The Church’s celebration of the Resurrection of the Lord Jesus continues.  For eight days following Easter Sunday the Church asks the faithful to maintain an attitude of attentiveness and festivity.  What God has revealed in the resurrection of the Lord Jesus from the dead is absolutely extraordinary.  The power of God in Christ is greater than the greatest of all worldly powers- greater than the power of death!

It is the same divine power, manifested in the Resurrection of the Lord Jesus, that is given to us in the Sacraments of the Church, a power through which God acts to draw us through the experience of death to a new and transformed life.

Where Christ has gone, we will follow.  What Christ has become in his Resurrection, so one day we will become.  This is the cause of our joy and the reason for our celebration.

Today’s reading from the New Testament book entitled “Acts of the Apostles” describes the apostles doing the very things Christ did.  In other words, his mission is continued in their mission.  What Christ did, is what his Church is supposed to do.

The Church is not just an institution or club- it is the extension of the Incarnation of God in space and time.  It is for this reason that the scriptures describe the Church as the Body of Christ, and this description is not just metaphorical or symbolic, it is meant literally.

Each of the Baptized is meant to be an “alter Christus” or “another Christ” and all the sacraments of the Church and the works of mercy are occasions for us to become ever more like Christ.  And this raises an important question:  Do we truly know that Lord Jesus? 

If we do not, we will not be able to act like him.  And if we do not know Christ, and do not act like him, we are frustrating his will and purposes for what the Church is supposed to be and do.

Knowing Christ demands much more of us than simply matriculating through faith-based infrastructure.  Nor can we say we know Jesus because we have a vague association with the Church because of the accidents of ethnicity or culture.  After all, we are not disciples simply because we know about Jesus- we are supposed to know him as one knows a friend.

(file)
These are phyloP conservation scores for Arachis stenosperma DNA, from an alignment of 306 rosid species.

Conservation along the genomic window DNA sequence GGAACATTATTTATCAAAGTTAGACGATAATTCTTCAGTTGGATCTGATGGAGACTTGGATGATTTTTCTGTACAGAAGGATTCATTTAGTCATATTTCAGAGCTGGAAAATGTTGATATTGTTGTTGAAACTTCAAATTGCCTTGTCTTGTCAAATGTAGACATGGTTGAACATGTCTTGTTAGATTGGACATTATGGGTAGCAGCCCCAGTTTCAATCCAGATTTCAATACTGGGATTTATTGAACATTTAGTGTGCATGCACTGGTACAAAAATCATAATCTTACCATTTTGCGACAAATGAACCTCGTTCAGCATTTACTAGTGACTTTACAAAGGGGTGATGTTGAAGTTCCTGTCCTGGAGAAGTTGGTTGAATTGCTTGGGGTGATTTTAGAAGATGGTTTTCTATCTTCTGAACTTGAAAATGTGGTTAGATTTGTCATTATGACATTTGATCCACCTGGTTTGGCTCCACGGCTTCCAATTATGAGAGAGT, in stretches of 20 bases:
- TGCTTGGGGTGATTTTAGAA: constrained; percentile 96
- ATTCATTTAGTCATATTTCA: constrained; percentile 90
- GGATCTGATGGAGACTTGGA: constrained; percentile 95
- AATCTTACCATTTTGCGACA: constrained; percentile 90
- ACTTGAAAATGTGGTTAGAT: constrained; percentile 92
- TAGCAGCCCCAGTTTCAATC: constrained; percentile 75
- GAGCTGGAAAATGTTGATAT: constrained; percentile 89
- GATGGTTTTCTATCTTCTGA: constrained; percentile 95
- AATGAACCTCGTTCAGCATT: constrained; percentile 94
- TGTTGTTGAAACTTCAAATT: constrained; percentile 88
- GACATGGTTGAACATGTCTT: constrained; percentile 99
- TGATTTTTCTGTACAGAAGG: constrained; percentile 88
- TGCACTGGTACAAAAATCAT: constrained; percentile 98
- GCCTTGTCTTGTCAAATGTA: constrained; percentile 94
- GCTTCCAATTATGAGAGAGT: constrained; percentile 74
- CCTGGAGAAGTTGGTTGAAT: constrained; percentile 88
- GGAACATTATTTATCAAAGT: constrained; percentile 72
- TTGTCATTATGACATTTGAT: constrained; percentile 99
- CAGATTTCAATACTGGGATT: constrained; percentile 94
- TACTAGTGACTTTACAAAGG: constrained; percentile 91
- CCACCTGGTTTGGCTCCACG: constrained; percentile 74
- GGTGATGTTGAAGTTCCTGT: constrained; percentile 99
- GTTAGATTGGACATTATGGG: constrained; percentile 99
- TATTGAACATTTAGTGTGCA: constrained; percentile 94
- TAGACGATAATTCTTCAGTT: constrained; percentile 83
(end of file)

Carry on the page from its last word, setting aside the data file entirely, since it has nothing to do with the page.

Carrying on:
The Gospel presents concretely what it is to know Jesus.  It means that we have entered into personal relationship with him, been introduced to him in the Scriptures and received his life in the Sacraments of the Church, particularly in the “breaking of the bread” (which is a reference to the Eucharist or the Blessed Sacrament).

This happens to us through the Mass.  The Mass is an invitation to a personal relationship with Christ, who we come to know in the proclamation of the Scriptures and through the Blessed Sacrament.  This is the privileged way of knowing Jesus and entering into relationship with him.

And so today’s Gospel is not just an account of how eyewitnesses described an encounter with the risen Lord Jesus (it is that but also so much more!) but how the Lord Jesus makes himself known in the Mass- in the Scriptures and the “breaking of the bread”.

As such, attempts to make the Mass into something else frustrate its true purpose.  The Mass is not about the community celebrating its values or an occasion for the priest to draw attention to himself.  Both diminish the true purpose of the Mass and engender what Pope Francis calls “self reference”.  The true reference point for the Mass is not supposed to be ourselves, but the Lord Jesus.

The Mass is meant to be the occasion through which we come to know Christ so that we might become like him.